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The World Famous Horseshoe Curve, near Altoona, PA

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Imagine that you are a railroad engineer. You are operating a long freight train on down the track through the mountains on a bright clear day where you can see for miles. You look over, and you see a long freight train rolling by on some tracks about half a mile away, but wait. It looks like the cars on your train. You then realize that it is your train. This is what you experience when you run your train through the World Famous Horseshoe Curve.
The World Famous Horseshoe Curve is unlike any other site in the world. Located at the base of the Alleghany Mountains just west of the city of Altoona, Pennsylvania, it was an engineering feat. The steep incline of the mountains made it hard to build a rail line. The line slowly inclines up the mountainside to where the curve was used to help the trains up the line. Without this line, it would have taken many days to get freight over the mountain ridge.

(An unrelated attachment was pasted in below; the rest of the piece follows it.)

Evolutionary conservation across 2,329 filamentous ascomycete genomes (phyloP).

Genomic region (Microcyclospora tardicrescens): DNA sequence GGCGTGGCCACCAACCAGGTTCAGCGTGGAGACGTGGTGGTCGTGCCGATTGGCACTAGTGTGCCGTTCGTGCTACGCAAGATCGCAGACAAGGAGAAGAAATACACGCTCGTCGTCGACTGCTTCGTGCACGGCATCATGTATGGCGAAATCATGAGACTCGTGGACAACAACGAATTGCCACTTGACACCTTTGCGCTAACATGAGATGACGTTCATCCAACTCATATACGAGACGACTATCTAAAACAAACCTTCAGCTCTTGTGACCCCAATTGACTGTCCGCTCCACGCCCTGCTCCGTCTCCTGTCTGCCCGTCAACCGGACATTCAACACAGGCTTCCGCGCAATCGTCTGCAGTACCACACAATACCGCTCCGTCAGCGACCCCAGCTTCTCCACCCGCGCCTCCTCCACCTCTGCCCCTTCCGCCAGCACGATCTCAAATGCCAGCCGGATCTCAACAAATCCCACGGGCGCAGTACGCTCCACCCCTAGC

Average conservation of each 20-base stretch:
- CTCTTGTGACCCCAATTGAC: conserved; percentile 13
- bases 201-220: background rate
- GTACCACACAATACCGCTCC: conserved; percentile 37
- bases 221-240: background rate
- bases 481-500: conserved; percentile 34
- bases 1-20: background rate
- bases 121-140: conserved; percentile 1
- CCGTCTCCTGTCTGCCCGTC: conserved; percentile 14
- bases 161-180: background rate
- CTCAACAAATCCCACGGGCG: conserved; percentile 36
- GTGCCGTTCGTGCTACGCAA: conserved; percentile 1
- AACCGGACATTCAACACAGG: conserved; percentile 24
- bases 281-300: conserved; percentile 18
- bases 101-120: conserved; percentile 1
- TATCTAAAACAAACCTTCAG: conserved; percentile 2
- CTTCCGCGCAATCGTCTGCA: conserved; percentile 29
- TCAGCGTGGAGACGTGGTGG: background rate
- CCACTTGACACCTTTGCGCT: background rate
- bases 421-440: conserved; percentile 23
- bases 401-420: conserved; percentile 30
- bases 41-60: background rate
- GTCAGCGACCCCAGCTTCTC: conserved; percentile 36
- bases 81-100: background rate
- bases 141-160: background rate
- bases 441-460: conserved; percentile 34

The first attempt to speed travel over the ridge was the nearby Alleghany Portage Railroad, but the service did not run in the evening. The Horseshoe Curve, built by hand mainly by Irish workers working twelve hour shifts, cut the travel time by one fourth.
In 1992, the Horseshoe Curve Visitor Center is opened. It includes a gift shop and a museum describing the history and the building of the curve. From there, you can take a ‘funicular’, an incline rail car to the observation area, but if you choose not to wait, you can take the steps to the top. Once at the top which is located at the point of the curve itself, sit back and watch the trains roll through the curve.
The Horseshoe Curve is located at 1500 Glen White Road on the west side of Altoona. (Please note that due to a low clearance tunnel, buses but approach the site from the city.) It is only open from early April to late December. Hours vary by time of year. Admission is $7.00. Details are on the website at www.railroadcity.com. Whether or not you are a railroad fan, you will have a great appreciation this world and National Historic Landmark.

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